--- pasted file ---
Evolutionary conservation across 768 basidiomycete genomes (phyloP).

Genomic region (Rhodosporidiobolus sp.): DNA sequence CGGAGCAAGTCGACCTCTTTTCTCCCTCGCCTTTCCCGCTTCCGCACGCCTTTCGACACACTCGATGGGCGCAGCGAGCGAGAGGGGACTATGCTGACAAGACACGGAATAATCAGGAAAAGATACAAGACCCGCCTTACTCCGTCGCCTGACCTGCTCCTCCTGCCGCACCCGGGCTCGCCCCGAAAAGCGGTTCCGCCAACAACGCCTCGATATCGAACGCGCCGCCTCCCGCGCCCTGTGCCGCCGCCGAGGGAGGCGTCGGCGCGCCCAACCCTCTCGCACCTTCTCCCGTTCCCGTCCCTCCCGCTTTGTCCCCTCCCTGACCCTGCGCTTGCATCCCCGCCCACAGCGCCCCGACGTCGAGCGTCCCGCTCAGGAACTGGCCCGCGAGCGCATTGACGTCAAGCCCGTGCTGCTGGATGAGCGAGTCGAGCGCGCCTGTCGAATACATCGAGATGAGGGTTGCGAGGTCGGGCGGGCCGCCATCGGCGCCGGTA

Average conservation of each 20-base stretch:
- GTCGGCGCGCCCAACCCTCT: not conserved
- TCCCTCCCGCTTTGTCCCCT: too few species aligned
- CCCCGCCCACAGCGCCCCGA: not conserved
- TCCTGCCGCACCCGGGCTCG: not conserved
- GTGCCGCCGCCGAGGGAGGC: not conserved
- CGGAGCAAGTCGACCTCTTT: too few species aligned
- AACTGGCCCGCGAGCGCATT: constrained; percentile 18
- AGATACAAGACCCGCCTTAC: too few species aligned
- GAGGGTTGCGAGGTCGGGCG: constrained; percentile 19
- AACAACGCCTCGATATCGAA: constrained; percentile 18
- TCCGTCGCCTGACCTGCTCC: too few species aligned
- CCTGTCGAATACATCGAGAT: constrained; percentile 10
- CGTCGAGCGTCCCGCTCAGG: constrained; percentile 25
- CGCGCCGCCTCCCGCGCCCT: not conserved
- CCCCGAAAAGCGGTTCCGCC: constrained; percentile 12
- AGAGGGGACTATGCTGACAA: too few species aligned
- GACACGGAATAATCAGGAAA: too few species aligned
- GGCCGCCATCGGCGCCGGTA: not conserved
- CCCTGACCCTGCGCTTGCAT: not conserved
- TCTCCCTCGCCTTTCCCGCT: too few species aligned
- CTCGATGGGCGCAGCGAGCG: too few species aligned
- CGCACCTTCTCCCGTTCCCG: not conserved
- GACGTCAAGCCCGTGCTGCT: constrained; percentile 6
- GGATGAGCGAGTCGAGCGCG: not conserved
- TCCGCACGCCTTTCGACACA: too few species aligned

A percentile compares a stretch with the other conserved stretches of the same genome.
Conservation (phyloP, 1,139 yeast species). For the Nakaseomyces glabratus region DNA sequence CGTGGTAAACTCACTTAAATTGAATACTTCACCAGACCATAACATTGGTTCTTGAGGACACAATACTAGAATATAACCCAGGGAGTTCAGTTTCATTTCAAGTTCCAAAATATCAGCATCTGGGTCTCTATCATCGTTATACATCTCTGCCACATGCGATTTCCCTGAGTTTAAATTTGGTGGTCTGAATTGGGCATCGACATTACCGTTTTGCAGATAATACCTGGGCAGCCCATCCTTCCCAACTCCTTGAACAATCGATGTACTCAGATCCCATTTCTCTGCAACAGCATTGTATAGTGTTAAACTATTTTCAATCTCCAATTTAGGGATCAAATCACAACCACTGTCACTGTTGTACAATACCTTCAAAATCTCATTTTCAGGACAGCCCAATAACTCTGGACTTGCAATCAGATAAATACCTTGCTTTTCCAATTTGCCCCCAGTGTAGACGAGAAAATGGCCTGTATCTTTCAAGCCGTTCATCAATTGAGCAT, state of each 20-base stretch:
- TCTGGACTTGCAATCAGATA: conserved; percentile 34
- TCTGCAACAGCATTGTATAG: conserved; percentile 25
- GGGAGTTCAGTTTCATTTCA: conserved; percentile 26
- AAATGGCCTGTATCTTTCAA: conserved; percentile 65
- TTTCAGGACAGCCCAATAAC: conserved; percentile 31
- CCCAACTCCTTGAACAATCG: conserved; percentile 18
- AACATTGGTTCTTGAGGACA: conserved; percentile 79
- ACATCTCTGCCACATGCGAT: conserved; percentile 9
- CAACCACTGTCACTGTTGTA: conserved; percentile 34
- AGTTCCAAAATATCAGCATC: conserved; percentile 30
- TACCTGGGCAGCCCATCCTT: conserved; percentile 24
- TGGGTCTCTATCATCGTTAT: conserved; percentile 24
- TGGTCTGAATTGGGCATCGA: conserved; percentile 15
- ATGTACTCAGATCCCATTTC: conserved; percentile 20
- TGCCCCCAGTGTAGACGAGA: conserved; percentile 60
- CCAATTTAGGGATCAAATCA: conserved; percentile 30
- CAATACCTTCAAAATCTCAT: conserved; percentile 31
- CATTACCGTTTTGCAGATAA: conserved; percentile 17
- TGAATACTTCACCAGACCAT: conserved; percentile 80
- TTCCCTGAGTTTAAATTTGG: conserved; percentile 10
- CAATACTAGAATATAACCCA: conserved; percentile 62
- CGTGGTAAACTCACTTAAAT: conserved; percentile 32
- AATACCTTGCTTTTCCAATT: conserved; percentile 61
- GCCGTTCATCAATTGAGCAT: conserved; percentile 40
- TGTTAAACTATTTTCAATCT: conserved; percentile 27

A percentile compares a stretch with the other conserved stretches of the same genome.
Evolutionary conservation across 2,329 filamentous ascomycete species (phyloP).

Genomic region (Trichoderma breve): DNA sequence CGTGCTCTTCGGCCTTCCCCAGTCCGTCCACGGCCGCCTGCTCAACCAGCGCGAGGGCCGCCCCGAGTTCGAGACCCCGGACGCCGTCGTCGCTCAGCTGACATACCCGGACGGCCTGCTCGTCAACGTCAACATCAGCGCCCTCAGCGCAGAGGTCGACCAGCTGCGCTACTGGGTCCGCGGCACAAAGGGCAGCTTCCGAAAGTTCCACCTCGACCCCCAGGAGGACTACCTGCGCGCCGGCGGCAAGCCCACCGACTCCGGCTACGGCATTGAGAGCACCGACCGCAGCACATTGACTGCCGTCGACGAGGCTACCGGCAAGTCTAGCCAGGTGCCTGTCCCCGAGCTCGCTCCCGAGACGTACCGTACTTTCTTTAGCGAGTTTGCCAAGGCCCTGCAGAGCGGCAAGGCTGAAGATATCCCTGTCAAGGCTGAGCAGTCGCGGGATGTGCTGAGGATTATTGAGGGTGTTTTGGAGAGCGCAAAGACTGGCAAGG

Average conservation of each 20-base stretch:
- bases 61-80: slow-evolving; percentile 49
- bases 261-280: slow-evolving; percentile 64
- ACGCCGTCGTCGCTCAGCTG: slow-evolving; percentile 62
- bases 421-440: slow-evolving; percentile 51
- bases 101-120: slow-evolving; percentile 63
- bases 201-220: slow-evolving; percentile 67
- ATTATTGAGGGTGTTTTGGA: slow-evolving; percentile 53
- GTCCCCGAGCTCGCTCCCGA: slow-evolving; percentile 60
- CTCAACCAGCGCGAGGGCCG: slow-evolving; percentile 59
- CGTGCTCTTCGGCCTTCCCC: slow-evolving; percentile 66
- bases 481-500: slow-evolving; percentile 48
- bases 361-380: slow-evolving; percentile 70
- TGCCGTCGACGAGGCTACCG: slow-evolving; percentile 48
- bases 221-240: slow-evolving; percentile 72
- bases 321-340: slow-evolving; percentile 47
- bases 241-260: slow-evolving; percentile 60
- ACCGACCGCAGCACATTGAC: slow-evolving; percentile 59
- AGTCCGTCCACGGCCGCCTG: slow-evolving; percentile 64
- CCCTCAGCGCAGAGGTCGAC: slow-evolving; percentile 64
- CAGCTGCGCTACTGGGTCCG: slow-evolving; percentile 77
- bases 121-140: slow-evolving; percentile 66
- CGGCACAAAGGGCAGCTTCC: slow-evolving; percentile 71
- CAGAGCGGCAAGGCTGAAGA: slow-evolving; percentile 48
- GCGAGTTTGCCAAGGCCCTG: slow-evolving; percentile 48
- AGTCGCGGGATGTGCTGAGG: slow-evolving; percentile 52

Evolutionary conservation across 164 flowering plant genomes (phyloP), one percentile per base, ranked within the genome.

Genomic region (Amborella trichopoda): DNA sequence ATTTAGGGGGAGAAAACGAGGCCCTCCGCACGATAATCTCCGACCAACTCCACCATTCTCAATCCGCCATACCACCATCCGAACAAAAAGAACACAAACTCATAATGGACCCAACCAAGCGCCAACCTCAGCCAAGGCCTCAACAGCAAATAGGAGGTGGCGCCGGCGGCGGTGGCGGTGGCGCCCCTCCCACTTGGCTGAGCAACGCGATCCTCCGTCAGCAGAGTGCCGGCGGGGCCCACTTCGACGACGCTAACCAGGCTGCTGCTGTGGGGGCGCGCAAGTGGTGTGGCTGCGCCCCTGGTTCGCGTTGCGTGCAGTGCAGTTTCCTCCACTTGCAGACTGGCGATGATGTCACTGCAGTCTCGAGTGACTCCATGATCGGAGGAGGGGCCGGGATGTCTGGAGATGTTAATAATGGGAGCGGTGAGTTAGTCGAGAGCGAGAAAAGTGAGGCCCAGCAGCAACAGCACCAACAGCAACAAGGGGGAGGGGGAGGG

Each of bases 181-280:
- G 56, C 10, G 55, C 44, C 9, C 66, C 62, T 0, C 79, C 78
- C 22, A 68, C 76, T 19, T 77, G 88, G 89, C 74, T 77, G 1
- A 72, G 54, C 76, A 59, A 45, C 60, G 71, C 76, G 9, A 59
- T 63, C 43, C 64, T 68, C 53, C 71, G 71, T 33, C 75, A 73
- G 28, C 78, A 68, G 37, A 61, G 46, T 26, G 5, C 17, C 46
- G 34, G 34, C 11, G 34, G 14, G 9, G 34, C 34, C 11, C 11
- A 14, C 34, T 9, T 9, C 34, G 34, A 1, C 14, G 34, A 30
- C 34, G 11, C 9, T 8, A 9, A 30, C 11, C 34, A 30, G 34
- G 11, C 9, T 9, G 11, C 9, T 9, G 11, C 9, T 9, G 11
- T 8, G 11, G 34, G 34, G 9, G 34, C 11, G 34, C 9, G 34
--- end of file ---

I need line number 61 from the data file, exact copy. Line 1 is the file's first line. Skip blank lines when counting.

- bases 261-280: slow-evolving; percentile 64